About the NPCA
The Niagara Peninsula Conservation Authority (NPCA) was established on April 30, 1959 under the Conservation Authorities Act, and serves approximately half a million people in an area known as the Niagara Peninsula Watershed which encompasses all of the Niagara Region and portions of the City of Hamilton and Haldimand County. At its advent, the driving force behind the Conservation Authority movement was its grassroots land stewardship and water protection programs. Today, this vital commitment continues as we strive to manage the impact of human activities, urban growth and rural activities on the watershed.
With its unique resources, the Niagara Peninsula is one of the most complex watersheds in the Province. It includes lands drained by the Niagara River, Twenty Mile Creek, the Welland River, the Welland Canal, Lake Erie and Lake Ontario. Nestled between two Great Lakes and transversed by the Niagara Escarpment, the Niagara Peninsula has truly unique climatic and biotic zones that are unlike anywhere else in North America. Our programs focus on the protection and preservation of this unique environment, and on watershed management activities that help keep people and their property safe from flooding and erosion.
Environmental Protection & Preservation
The NPCA’s ongoing commitment to land stewardship is reflected in the preservation and management of over 2, 870 hectares (7091 acres) of some of the most sensitive and unique natural areas in Niagara. These lands are held in public trust, allowing the people of Niagara to enjoy its distinctive natural heritage at 36 Conservation Areas such as St. Johns, Beamer Memorial, Ball’s Falls, Woodend, Chippawa Creek, Long Beach, Wainfleet Bog, Morgan’s Point and Binbrook to name just a few. Each of these unique resources offer diverse recreational and educational opportunities and a place to experience nature’s beauty.
Understanding that water is an essential part of our daily lives, the Niagara Peninsula Conservation Authority continues to focus on protecting and improving this vital resource. We are committed to providing strong leadership in the wise use and stewardship of natural resources to achieve and maintain a healthy and sustainable environment. Restoration programs focus on achieving and maintaining habitat goals. These programs include: wetland protection and rehabilitation, reforestation, naturalization projects (including buffer strips and riparian plantings along waterways), aquatic restoration, and erosion control. These projects contribute to the improvement of local water quality, wildlife habitat and species diversity.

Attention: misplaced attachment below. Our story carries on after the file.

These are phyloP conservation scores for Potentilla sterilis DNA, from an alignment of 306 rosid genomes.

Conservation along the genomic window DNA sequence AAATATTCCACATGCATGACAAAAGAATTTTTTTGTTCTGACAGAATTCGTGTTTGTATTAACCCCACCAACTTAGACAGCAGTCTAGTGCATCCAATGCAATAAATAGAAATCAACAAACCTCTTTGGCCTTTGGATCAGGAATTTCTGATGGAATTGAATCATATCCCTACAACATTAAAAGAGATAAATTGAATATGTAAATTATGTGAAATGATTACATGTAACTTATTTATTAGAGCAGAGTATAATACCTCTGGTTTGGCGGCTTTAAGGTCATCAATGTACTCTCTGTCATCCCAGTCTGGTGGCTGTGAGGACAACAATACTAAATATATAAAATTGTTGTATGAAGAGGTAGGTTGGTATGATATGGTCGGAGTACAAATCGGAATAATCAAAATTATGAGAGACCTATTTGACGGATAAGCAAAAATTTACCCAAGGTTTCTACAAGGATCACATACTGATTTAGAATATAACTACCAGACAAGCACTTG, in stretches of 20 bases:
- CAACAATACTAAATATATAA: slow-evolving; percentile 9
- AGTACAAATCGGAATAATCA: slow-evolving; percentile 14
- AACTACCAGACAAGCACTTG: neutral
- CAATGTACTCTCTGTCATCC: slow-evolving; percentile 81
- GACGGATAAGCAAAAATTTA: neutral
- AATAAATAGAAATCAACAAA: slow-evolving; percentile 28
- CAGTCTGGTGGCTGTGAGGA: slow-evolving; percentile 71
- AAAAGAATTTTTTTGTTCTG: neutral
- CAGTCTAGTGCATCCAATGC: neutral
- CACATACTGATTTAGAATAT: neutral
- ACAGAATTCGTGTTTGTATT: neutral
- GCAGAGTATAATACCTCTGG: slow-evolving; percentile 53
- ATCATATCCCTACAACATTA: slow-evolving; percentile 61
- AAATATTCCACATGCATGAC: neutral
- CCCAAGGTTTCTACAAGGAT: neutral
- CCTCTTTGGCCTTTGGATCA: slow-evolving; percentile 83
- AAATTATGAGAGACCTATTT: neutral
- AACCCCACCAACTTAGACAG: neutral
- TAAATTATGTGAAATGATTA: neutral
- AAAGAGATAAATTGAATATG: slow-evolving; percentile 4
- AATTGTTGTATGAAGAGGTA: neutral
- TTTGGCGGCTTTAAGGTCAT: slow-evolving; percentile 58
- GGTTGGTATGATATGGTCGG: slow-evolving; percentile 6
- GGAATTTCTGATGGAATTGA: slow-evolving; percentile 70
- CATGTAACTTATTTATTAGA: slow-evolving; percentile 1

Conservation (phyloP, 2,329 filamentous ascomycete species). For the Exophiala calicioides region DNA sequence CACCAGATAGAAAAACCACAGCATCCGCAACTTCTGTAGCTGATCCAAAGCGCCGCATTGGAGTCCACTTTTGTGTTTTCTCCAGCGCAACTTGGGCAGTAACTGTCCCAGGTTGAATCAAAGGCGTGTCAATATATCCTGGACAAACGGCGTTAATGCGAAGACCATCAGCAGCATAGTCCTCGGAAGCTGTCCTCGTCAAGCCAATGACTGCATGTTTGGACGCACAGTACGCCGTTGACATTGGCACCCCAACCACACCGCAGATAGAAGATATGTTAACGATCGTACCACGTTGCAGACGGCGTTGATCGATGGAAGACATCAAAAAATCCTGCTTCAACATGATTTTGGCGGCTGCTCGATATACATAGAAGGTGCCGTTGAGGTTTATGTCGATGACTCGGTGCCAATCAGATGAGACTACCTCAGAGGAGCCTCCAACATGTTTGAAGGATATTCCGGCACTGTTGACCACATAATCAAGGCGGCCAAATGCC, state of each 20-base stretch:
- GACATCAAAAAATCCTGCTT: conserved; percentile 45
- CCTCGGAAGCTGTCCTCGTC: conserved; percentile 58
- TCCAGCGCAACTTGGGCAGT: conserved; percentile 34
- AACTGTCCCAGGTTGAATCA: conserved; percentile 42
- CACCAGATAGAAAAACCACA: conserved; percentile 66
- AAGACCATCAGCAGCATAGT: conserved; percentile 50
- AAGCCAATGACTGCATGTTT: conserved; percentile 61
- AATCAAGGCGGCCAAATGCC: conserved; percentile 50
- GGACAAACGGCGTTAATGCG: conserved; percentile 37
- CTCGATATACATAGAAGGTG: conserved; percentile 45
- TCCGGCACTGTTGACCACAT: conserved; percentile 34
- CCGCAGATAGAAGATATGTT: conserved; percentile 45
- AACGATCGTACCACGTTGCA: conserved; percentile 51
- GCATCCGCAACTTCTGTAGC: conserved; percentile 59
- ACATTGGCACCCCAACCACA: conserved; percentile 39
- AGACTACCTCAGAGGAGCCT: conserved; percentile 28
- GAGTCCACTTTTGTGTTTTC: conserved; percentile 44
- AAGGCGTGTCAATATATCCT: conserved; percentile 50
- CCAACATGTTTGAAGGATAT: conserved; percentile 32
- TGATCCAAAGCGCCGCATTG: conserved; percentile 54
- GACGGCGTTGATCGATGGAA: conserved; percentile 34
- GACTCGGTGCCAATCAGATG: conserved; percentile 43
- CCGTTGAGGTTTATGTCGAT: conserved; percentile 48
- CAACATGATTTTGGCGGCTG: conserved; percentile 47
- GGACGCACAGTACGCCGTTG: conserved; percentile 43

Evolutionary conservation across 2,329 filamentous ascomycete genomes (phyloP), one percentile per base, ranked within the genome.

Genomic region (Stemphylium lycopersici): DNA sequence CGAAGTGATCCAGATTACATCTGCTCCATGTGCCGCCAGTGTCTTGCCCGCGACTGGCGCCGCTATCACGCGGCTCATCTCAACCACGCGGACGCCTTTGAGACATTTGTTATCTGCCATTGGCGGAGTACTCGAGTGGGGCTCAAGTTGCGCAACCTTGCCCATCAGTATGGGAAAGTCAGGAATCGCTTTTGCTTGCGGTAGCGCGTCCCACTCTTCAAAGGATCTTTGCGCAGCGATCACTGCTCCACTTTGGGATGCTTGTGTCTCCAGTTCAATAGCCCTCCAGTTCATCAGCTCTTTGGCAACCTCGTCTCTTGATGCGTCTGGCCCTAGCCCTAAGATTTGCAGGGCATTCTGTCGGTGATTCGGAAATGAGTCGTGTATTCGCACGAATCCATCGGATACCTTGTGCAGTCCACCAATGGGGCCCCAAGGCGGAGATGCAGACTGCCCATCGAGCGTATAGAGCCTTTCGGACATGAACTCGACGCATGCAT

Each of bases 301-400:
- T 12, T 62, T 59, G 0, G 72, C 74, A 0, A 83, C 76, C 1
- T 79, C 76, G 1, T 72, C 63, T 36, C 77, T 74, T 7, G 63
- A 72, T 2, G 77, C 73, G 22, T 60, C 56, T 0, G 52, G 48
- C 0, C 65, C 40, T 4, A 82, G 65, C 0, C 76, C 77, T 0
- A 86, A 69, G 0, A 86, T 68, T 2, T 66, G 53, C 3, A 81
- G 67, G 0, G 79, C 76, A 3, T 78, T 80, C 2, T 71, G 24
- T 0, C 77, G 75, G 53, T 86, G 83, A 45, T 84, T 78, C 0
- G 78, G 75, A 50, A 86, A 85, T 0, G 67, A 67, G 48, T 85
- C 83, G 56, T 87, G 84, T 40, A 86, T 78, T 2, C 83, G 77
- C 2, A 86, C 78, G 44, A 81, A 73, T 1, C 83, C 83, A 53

Species diversity is key in Niagara, where well over 2,200 species of plants and animals live. Unfortunately, nearly ten percent of these species are considered to be rare or at risk due to habitat loss, urban sprawl, invasive species competition, pollution and climate change. The Conservation Authority has long recognized the importance of partnerships to assist in addressing these challenges, realizing that our strength lies in the continued involvement and cooperation of many community groups, all levels of government, and area residents. As a watershed resident, you can help ensure that our water and land is as healthy as possible. Please continue to read through our website to find out how you can make a difference in creating a healthy and sustainable environment.
The Niagara Peninsula Conservation Authority is a registered charitable organization.
The Establishment of Conservation Authorities
In response to concerns about drought and deforestation in the late 1920′s and 1930′s, the Province of Ontario passed The Conservation Authorities Act in 1946. This legislation embodies three fundamental principles:
- local initiative of the municipalities to become involved in resource management projects
- cost-sharing between the Province and the member municipalities
- the use of watershed units as the logical basis on which to develop rational and integrated resource management programs
There are presently 36 Conservation Authorities in the Province covering virtually all of Southern Ontario and the more heavily populated sections of Northern Ontario.
Conservation Authorities Mandate
The legislative mandate of the Conservation Authority, as set out in Section 20 of The Conservation Authorities Act, is to establish and undertake programs designed to further the conservation, restoration, development and management of natural resources. The NPCA fulfills this mandate by advocating and implementing programs that:
- Improve the quality of lands and waters within its jurisdiction
- Contribute to public safety from flooding and erosion
- Provide for the acquisition of conservation and hazard lands
- Enhance the quality of life in its watershed by using its lands for regional recreation, heritage preservation and conservation education
The activities of the Niagara Peninsula Conservation Authority are governed by a Board of Directors comprised of 15 members appointed by the member municipalities as follows:
- 12 members appointed by the Region of Niagara
- 2 members appointed by the City of Hamilton
- 1 member appointed by Haldimand County